Description of the Plant
The Plant is located a few kilometers outside of Salalah in Oman, in Raysut. The facility comprises the Original Plant which entered into commercial operation in 2003 and the New Plant which entered into full commercial operation on 1 January 2018.
The Original Plant consists of eight 6B.03 open-cycle gas turbines (GT), namely:
— 6 General Electric PG6581 B gas turbines,
— 1 General Electric LM2500 aero-derivative gas turbine,
— 1 General Electric PG6561 B gas turbine.
GTs 1 to 6 were commissioned in May 2003. Subsequently, GTs 7 and 8, which were in operation by the Ministry of Electricity & Water since 1995 and 1998 respectively, were taken over by the company and integrated with GTs 1 to 6 in 2007.
The New Plant consists of 2 blocks each block contains 2 Gas turbine, 2 HRSG and 1 Steam turbine with net capacity of 222.65 MW. This comprises of:
— 4 6FA.03 GTs,
— 4 triple pressure HRSGs and
— 2 M D(G) 50 steam turbine (ST).
The condenser is cooled via an air-cooling system. The gas turbines are fitted with bypass stacks to enable the operation in open cycle. Although capable of open cycle operation, the normal operating mode of the New Plant is in combined cycle (CCGT) for higher thermal efficiency. At site reference conditions of 35°C ambient temperature and 60% relative humidity, the New Plant has a net power capacity of 445.3 MW at COD.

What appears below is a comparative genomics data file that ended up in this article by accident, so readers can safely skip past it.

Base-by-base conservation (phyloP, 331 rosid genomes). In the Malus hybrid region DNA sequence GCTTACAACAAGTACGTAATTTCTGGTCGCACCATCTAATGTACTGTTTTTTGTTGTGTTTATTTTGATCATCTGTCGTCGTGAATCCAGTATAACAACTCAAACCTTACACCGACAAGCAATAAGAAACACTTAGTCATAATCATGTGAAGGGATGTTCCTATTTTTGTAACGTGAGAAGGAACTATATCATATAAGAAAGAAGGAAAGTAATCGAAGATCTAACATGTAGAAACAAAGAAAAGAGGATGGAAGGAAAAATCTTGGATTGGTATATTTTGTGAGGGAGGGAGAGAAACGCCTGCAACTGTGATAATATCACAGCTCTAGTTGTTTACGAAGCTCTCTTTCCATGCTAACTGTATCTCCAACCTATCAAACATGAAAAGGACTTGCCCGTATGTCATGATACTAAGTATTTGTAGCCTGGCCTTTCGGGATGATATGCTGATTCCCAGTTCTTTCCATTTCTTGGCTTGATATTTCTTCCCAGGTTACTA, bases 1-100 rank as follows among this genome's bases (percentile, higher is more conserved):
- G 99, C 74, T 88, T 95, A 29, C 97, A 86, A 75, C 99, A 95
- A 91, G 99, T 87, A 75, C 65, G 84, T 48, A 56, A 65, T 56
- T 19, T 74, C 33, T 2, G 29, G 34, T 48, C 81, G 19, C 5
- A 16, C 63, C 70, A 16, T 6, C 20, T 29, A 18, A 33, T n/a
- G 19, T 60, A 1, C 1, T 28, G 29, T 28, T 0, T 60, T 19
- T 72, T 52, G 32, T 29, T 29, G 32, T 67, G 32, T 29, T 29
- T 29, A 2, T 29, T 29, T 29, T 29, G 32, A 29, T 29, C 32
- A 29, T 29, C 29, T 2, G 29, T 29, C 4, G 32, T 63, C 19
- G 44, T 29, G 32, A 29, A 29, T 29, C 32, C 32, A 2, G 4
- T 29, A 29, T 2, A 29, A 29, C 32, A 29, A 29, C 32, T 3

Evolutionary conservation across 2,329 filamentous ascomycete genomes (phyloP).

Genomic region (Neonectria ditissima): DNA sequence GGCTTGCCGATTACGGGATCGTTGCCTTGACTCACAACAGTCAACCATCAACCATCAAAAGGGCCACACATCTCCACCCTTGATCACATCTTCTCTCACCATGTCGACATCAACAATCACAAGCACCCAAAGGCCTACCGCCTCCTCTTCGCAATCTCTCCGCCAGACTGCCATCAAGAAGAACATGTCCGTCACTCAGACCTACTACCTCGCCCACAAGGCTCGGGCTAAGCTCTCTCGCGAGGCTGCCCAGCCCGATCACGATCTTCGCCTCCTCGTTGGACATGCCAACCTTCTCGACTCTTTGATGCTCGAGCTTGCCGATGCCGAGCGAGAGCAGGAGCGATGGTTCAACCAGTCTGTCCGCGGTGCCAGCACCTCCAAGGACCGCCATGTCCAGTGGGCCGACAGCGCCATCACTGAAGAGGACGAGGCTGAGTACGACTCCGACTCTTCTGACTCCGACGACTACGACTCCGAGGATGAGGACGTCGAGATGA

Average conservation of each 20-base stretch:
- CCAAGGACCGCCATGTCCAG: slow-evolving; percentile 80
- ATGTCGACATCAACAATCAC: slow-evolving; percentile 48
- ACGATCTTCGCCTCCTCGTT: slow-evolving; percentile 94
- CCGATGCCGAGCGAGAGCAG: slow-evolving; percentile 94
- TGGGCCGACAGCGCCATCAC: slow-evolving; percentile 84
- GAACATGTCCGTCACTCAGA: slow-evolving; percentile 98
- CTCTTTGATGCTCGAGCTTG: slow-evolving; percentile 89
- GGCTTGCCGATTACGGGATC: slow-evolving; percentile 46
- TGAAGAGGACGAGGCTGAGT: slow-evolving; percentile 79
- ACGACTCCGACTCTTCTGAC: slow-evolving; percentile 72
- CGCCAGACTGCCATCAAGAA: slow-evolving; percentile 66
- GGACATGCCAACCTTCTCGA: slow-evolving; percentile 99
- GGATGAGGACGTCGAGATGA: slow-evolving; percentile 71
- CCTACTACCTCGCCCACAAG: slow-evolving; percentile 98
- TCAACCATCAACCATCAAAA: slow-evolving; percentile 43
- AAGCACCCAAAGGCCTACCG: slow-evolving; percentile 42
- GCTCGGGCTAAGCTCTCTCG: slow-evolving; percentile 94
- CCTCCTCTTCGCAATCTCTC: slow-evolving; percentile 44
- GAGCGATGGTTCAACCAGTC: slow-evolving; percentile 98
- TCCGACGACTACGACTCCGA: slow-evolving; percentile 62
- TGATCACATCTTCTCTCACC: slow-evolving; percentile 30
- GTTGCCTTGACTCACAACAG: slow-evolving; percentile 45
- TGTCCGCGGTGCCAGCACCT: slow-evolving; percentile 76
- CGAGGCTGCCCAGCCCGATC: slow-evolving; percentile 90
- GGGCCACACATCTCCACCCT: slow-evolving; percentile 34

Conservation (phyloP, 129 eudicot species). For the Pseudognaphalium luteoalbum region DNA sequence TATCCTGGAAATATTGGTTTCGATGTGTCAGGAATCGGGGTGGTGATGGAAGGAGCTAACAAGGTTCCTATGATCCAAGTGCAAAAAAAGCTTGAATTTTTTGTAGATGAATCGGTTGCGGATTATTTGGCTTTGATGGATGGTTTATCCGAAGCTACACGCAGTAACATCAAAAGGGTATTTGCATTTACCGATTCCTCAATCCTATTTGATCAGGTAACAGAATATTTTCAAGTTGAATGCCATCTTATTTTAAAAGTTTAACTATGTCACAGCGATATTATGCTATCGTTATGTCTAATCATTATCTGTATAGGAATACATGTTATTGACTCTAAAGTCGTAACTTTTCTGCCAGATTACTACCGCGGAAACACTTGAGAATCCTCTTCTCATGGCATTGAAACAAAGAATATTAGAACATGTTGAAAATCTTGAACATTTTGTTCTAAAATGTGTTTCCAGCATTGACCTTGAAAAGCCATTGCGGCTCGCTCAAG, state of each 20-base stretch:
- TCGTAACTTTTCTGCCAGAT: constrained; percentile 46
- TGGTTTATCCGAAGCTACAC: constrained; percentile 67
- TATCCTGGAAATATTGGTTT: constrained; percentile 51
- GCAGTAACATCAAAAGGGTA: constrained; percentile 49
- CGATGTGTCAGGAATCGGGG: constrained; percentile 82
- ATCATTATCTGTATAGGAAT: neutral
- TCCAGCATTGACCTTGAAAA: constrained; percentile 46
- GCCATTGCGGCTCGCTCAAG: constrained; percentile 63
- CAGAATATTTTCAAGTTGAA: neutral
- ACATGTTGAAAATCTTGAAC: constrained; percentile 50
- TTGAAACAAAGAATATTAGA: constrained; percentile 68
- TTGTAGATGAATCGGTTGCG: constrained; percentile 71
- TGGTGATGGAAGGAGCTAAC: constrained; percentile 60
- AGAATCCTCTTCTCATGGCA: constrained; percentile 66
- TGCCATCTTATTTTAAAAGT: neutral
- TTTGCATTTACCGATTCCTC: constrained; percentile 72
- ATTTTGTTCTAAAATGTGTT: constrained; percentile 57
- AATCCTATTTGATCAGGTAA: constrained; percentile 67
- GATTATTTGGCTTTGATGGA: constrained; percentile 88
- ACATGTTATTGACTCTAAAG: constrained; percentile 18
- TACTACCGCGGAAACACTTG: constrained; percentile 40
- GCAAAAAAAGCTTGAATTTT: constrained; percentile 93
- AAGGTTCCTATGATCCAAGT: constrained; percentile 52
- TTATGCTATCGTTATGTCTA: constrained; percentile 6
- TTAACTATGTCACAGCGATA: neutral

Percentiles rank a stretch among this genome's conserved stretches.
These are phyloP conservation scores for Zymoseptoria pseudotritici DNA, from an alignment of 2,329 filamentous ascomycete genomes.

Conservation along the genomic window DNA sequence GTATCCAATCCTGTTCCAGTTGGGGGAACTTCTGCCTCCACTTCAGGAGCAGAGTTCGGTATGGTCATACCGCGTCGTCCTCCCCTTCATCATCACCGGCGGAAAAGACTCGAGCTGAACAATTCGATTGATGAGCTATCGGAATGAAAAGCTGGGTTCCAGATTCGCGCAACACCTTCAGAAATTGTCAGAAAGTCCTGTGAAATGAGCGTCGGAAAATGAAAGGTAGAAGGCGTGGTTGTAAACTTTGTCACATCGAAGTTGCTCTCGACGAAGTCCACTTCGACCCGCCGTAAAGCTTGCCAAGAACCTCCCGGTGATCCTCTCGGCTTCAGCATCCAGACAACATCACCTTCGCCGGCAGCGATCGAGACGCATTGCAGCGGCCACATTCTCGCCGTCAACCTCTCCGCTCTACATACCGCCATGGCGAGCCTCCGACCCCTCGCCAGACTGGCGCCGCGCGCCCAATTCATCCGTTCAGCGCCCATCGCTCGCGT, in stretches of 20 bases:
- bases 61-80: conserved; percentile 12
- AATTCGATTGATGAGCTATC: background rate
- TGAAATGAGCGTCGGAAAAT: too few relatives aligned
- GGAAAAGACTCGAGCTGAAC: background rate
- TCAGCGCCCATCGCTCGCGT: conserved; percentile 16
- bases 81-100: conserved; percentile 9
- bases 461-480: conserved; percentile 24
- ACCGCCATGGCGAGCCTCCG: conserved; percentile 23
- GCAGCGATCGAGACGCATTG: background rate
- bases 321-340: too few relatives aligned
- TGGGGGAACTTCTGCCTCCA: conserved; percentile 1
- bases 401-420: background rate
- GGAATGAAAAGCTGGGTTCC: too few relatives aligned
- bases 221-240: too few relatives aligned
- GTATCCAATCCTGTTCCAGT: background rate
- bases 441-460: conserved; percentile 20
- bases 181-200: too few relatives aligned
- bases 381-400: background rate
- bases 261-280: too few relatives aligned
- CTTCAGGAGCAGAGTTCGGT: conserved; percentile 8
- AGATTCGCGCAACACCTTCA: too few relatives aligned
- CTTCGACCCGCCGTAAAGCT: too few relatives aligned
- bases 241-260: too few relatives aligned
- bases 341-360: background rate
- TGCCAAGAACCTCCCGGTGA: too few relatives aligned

With this technology, the energy for electricity generation is obtained from the combustion of natural gas. Hot combustion gases formed by the combustion of natural gas drive a gas turbine, which, in turn, rotates an alternator to produce electricity. After driving the GTs, the exhaust gases are still hot enough to produce steam in a HRSG. The steam generated in the heat recovery boiler drives a steam turbine, which rotates another alternator to produce additional electricity. The CCGT technology is well proven and more efficient than conventional power plant technology. The process is explained in more detail below: